NCMW Finite Element Methods for PDEs at SOM, IISERTVM from Sept 11-16,2023

NCMW - Finite Element Methods for PDEs
Dates: September 11 - 16, 2023
Venue : PSB Seminar

Short Description:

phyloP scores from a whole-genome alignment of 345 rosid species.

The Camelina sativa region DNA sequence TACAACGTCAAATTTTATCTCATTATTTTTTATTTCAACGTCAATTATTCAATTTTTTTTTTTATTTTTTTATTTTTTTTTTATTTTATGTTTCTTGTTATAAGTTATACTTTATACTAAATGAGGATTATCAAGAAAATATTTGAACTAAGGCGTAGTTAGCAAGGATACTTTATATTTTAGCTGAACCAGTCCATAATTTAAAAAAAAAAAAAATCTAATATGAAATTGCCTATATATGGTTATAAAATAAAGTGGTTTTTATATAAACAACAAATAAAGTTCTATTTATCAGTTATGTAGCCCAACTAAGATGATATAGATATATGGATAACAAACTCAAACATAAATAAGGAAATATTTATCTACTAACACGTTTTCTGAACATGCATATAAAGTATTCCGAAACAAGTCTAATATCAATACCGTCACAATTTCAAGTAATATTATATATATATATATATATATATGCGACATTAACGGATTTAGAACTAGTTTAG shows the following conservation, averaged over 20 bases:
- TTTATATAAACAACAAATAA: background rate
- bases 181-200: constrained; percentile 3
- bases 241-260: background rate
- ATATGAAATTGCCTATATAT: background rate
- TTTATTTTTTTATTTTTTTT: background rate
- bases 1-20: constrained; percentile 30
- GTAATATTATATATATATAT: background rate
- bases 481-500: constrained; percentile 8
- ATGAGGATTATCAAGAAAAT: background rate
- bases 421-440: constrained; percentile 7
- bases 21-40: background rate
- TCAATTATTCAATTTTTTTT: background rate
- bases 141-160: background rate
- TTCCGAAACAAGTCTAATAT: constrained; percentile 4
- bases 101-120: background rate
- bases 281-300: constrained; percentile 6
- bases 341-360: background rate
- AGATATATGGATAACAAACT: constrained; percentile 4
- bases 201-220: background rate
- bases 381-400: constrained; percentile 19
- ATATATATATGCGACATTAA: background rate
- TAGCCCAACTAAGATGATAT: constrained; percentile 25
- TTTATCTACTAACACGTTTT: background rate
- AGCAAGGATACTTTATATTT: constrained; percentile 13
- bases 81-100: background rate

Partial Differential Equations(PDEs) play an important role in science and engineering applications, such as the propagation of heat or sound, fluid flow, finite elasticity, electrodynamics, cancer modeling, etc. In general, the solution of PDEs can be very challenging, depending on the type of equation, the number of independent variables, the boundary and initial conditions, and nonlinearities. Even if we know the theoretical existence and uniqueness of the solution, obtaining analytical solutions may not be possible. The only way to get approximate solutions is by using numerical techniques. The finite element (FE) and discontinuous Galerkin (dG) method provide a formalism for generating discrete algorithms for approximating the solutions of differential equations. The finite element method (FEM) has a very strong foundation in the theory of functional analysis, and this gives us access to powerful tools when analyzing the error of the approximate solution. The variational approach also gives a solid mathematical foundation and makes the error analysis more systematic. Generally speaking, the finite element method is the method of choice in all types of analysis for elliptic equations in complex domains. This workshop offers an introduction to some important numerical methods for linear and non-linear partial differential equations and various numerical discretization techniques for their solution, namely finite element methods (FEM), and discontinuous Galerkin methods (DGM). It starts with a brief introduction to Sobolev spaces and elliptic scalar problems and continues with an explanation of finite element spaces and estimates for the interpolation error. This workshop aims to show how this abstraction can be used not only to analyze the stability and convergence of FE or dG methods but also to understand the realization of the abstraction into concrete computer code using numeri computer code using numerical software.

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